The human brain is incredibly complex and utterly fascinating. Complex because we have around 100 billion neurons in our brain and yet it weighs only around 1.4 kilograms. Fascinating because while it is the centre of thought, when it malfunctions the brain can trick us into an incorrect perception of reality. So while we have unlimited evidence that the potential of the human brain is extraordinary, how do we genuinely maximise our brain health?
Being an elite athlete or an elite soldier requires physical preparation, mental focus and emotional control. Incredibly, these individuals strategize, perceive their surroundings, and perform often incredibly complex movements while remaining calm and alert. At that moment, at that time, under extreme pressure, why do some individuals cope and function better than others? While we can appreciate the intricate link between the brain and the body, in an Olympic Final or in a combat environment, the brain will ultimately control success or failure.
Given how important our brain health and our brain function is, we are now starting to understand the workings of the brain, how to optimise it and what to do when things go wrong. It has only been in the last decade or so that scientists have been able to use exciting technology to peer inside the human brain. Although there is still a great deal of mystery surrounding the brain, we now have sufficient information from neuroscience, psychology and behavioural science that we can harness to both understand and optimise our brain.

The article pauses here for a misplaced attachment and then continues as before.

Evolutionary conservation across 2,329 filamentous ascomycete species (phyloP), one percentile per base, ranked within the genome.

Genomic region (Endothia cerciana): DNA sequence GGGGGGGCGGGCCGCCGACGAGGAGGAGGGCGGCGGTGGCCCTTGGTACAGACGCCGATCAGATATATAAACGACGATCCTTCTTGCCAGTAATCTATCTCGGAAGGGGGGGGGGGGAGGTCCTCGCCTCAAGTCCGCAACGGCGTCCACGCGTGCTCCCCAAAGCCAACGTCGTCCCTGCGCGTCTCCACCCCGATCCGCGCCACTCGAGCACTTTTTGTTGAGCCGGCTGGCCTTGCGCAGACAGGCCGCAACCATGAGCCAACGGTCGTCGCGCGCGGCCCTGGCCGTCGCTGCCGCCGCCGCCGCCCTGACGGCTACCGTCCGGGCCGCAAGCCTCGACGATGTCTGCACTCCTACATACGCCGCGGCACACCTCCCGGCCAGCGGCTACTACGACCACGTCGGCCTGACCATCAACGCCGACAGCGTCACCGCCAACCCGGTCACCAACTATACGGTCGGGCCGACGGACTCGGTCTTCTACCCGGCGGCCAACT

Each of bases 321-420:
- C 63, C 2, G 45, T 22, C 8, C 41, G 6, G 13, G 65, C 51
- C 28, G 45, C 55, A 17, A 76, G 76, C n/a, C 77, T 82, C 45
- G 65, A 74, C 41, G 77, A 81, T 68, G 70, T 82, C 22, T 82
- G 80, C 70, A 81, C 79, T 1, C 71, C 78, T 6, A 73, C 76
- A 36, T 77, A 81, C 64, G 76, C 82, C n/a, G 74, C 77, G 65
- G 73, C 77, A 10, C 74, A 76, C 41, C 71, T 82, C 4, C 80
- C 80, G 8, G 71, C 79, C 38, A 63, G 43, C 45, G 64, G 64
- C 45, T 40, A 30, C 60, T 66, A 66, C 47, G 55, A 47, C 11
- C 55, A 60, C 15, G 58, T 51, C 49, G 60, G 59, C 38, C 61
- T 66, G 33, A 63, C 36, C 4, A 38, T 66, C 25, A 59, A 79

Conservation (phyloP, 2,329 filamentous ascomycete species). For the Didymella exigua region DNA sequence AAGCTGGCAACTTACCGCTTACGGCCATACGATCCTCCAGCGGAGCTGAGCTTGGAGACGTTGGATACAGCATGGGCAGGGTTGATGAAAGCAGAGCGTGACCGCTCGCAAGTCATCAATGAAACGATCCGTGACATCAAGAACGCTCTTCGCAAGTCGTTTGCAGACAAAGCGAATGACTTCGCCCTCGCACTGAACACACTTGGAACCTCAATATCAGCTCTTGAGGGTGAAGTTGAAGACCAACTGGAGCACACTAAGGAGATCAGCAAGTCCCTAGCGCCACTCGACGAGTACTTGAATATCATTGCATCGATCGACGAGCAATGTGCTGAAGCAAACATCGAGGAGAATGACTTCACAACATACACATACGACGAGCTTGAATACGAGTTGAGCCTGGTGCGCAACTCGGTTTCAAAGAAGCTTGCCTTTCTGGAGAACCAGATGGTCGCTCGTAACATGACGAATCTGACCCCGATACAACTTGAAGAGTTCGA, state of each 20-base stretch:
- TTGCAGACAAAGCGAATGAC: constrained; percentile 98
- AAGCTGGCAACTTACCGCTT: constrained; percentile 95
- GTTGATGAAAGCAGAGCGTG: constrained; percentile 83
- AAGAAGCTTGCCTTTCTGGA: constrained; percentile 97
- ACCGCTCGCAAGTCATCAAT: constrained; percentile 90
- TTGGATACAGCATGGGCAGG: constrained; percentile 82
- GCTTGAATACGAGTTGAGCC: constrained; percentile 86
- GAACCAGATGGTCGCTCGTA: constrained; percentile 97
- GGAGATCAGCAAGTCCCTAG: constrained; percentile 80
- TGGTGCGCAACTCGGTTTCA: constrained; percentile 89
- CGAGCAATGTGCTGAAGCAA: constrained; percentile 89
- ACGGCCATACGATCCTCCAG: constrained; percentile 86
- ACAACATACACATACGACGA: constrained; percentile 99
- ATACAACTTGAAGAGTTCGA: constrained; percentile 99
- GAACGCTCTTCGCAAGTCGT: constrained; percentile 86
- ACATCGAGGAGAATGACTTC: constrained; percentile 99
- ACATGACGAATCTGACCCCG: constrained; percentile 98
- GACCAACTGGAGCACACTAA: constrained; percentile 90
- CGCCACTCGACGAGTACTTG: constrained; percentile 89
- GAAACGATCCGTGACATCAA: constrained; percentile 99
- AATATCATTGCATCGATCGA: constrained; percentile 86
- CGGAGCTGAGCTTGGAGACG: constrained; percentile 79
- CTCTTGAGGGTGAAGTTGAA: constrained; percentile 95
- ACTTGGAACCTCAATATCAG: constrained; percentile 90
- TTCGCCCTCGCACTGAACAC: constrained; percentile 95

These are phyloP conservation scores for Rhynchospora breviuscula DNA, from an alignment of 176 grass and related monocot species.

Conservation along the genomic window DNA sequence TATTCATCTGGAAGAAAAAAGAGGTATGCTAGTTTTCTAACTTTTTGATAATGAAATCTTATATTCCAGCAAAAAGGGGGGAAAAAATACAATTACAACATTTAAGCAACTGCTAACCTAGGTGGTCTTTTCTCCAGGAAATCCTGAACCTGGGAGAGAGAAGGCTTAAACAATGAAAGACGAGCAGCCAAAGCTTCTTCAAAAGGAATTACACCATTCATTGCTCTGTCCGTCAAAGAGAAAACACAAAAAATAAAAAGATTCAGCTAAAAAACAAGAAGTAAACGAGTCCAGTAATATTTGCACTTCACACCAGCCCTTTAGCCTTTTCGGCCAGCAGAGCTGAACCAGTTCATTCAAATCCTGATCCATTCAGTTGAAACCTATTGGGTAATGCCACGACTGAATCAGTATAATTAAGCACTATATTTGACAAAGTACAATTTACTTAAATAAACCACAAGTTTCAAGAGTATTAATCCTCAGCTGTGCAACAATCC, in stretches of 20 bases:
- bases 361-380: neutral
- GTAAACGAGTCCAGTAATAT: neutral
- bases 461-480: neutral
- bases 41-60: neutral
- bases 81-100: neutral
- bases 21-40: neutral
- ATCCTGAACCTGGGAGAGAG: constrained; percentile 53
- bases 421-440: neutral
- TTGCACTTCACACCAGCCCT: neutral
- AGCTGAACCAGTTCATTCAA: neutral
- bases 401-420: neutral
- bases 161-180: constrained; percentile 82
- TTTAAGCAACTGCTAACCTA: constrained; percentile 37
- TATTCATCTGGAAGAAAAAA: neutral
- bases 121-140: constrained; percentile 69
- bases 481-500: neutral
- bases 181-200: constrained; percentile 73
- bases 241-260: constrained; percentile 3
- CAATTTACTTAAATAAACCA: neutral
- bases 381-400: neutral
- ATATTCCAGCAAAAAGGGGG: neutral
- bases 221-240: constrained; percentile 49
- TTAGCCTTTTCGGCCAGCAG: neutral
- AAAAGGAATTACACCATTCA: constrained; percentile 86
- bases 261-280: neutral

In this book Dr Sullivan and Chris Parker have taken this information and presented it in an easily digestible format. The first step to optimising our brain is understanding its makeup, how it operates and how we can train it. John and Chris do this and then address aspects of health that we normally only associate with the body (nutrition, exercise, recovery, sleep) and explain how it also relates to the brain.
They have also relieved us of the task of searching through the scientific literature, by critically analysing the science and using evidence-based practice. Finally, the book is structured in a unique format utilising the latest knowledge of how the brain learns and how we retain information.
From a sport science perspective and from the perspective of having worked with elite athletes for a number of years, examining and enhancing the athlete’s brain is the next frontier in making our athletes stronger, higher and faster. However, the principal of optimising our brain health is relevant to every individual, whether an elite performer on the field, in combat, in the boardroom or simply for individuals who want to make the most of their mental health and well-being.
In the ‘Brain Always Wins’ John and Chris bring together the most recent advances in research and practical strategies – this book contains an abundance of both intellectual and human information that you can apply to everyday life. Although we still do not fully understand the boundaries of the human brain, it is information such as this that allows us to explore and push our own unique boundaries.
Shona Halson PhD
Australian Institute of Sport
Australian Sports Commission
The Brain Always Wins Forward:
Dr. Shona Halson
Australian Institute of Sport